Findings in the Area of Proteomics Reported from Portland State University (A Facile Route to Tailoring Peptide-Stabilized Gold Nanoparticles Using Glutathione as a Synthon)
By a News Reporter-Staff News Editor at Life Science Weekly -- Research findings on Proteomics are discussed in a new report. According to news originating from Portland, Oregon, by NewsRx correspondents, research stated, "The preparation of gold nanoparticles (AuNPs) of high purity and stability remains a major challenge for biological applications. This paper reports a simple synthetic strategy to prepare water-soluble peptide-stabilized AuNPs."
Our news journalists obtained a quote from the research from Portland State University, "Reduced glutathione, a natural tripeptide, was used as a synthon for the growth of two peptide chains directly on the AuNP surface. Both nonpolar (tryptophan and methionine) and polar basic (histidine and dansylated arginine) amino acids were conjugated to the GSH-capped AuNPs. Ultracentrifugation concentrators with polyethersulfone (PES) membranes were used to purify precursor materials in each stage of the multi-step synthesis to minimize side reactions. Thin layer chromatography, transmission electron microscopy, UV-Visible, H-1-NMR, and fluorescence spectroscopies demonstrated that ultracentrifugation produces high purity AuNPs, with narrow polydispersity, and minimal aggregation. More importantly, it allows for more control over the composition of the final ligand structure. Studies under conditions of varying pH and ionic strength revealed that peptide length, charge, and hydrophobicity influence the stability as well as solubility of the peptide-capped AuNPs."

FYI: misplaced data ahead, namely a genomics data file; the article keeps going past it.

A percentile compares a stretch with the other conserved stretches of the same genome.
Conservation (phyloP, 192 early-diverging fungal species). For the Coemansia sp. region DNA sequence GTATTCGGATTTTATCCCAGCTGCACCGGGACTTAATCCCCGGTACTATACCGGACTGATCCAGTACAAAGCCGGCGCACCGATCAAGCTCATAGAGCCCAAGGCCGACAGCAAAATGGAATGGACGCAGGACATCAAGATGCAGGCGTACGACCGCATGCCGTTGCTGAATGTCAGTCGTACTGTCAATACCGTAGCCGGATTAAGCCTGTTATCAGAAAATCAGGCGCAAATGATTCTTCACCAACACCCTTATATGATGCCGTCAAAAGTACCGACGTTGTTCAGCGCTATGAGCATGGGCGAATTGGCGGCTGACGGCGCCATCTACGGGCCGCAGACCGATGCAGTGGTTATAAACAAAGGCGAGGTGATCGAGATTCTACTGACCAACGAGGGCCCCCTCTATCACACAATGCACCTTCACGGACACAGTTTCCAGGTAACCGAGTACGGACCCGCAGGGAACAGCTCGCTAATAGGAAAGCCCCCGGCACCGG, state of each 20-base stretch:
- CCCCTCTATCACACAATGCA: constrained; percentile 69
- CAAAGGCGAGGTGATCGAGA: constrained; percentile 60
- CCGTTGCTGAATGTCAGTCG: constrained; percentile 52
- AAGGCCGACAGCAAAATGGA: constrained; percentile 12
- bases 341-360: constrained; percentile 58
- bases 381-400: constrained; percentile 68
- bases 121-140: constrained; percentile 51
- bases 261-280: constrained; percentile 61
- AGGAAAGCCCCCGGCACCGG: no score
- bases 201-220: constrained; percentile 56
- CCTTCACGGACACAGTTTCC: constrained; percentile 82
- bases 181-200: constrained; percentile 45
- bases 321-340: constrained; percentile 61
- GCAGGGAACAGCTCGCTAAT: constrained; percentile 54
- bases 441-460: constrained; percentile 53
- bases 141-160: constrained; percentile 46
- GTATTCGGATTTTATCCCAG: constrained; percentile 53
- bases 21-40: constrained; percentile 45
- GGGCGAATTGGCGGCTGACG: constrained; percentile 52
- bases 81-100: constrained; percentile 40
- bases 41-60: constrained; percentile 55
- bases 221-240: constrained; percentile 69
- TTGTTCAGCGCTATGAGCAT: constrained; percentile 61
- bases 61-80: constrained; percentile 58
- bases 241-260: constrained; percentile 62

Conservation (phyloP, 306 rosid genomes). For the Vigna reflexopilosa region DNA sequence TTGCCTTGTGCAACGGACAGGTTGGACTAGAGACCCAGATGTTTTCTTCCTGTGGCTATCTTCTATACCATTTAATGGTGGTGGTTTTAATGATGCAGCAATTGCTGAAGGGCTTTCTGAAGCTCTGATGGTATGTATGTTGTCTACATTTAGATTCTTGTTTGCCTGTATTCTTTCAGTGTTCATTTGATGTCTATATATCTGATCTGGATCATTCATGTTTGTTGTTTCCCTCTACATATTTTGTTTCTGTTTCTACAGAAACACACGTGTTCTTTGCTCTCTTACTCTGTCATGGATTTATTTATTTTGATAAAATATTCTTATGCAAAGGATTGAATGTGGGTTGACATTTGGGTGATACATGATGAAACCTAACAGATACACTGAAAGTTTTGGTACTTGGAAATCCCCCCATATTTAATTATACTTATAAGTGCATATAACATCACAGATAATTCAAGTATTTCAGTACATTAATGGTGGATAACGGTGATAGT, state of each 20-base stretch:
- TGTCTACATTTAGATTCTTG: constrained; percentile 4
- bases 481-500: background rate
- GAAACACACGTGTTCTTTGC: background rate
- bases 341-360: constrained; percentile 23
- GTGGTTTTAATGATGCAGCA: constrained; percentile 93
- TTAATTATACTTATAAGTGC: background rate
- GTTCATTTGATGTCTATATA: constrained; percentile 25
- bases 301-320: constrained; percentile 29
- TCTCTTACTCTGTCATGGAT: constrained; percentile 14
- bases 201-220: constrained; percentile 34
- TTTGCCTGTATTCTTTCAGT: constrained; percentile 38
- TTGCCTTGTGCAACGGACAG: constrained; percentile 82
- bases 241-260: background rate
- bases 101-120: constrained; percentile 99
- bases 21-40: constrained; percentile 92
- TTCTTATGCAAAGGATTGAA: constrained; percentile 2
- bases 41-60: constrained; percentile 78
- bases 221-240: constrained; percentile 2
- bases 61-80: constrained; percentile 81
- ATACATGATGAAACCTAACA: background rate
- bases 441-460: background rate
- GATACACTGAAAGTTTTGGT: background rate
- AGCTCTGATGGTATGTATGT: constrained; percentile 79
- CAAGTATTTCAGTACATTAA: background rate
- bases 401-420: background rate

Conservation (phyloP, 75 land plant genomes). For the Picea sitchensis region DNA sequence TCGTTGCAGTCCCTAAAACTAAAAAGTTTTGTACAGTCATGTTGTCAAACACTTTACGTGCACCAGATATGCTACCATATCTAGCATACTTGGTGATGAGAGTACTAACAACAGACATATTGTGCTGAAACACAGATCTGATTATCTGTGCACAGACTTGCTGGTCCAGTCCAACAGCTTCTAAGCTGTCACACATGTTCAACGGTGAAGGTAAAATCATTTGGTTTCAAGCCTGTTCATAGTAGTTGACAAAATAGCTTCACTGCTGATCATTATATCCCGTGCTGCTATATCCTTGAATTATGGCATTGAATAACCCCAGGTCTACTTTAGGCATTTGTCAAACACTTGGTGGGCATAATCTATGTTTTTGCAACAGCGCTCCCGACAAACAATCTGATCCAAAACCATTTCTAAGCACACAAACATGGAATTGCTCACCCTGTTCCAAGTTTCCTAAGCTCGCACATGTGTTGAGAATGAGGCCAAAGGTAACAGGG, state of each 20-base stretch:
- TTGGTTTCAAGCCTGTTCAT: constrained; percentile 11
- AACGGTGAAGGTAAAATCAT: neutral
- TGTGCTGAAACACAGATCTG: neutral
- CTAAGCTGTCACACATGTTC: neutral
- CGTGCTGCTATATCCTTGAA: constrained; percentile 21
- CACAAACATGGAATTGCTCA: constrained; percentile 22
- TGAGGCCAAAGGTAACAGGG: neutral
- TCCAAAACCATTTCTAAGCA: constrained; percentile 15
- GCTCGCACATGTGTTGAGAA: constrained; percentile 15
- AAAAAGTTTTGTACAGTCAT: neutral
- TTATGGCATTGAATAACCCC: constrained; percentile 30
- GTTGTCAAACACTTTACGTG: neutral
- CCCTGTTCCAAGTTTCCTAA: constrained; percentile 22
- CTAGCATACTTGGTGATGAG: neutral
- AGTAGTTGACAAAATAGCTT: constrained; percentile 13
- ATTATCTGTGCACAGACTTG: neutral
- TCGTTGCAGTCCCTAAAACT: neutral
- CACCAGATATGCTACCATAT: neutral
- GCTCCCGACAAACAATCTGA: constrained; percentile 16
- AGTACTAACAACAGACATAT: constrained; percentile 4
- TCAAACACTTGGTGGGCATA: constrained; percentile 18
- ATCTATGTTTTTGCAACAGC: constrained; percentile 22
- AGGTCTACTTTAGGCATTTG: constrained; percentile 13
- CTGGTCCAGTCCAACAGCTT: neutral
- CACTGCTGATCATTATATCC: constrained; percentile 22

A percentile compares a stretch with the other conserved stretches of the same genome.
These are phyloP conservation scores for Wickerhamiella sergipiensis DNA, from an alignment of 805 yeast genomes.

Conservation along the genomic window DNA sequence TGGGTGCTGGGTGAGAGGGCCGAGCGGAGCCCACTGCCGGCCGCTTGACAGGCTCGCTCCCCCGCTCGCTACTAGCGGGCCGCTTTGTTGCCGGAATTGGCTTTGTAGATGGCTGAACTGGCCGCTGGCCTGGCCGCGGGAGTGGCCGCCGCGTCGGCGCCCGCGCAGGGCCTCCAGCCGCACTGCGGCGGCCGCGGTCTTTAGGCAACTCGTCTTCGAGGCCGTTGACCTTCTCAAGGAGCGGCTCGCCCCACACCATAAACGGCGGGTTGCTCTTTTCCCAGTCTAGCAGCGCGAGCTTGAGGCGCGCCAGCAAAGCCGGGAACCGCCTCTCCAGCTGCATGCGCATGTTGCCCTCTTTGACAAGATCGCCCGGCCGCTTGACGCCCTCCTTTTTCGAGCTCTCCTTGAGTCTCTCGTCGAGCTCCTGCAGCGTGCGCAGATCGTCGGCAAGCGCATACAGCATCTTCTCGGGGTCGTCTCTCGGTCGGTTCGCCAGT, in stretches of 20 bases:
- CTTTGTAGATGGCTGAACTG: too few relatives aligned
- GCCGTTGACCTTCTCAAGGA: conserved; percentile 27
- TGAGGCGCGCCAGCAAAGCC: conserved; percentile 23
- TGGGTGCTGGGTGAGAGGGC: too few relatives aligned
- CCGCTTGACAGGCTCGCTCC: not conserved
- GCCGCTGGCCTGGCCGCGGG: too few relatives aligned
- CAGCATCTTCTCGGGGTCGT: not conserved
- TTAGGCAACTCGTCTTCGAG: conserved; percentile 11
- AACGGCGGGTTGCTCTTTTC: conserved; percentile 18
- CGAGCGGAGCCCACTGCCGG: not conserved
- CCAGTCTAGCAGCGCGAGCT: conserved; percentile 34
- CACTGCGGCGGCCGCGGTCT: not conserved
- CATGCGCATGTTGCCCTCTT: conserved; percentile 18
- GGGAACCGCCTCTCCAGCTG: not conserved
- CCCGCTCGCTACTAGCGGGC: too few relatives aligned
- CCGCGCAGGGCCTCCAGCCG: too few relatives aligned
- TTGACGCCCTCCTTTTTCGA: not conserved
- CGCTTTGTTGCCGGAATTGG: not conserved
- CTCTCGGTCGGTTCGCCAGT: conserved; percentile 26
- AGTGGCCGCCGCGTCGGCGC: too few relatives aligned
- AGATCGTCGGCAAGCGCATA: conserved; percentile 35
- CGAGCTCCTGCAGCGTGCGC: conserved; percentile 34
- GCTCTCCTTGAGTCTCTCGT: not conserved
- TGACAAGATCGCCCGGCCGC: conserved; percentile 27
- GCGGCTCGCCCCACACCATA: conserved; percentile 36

According to the news editors, the research concluded: "The synthetic and purification strategies used provide a facile route for developing a library of tailored biocompatible peptide-stabilized AuNPs for biomedical applications."
For more information on this research see: A Facile Route to Tailoring Peptide-Stabilized Gold Nanoparticles Using Glutathione as a Synthon. Molecules, 2014;19(5):6754-6775. Molecules can be contacted at: Mdpi Ag, Postfach, Ch-4005 Basel, Switzerland. (Springer - www.springer.com; Molecules - www.springerlink.com/content/1420-3049/)
The news correspondents report that additional information may be obtained from R.H. Wu, Portland State Univ, Dept. of Chem, Portland, OR 97207, United States. Additional authors for this research include T.P. Nguyen, G.W. Marquart, T.J. Miesen, T. Mau and M.R. Mackiewicz (see also Proteomics).
Keywords for this news article include: Oregon, Portland, Proteins, Proteomics, Glutathione, Nanoparticle, United States, Oligopeptides, Nanotechnology, Emerging Technologies, North and Central America
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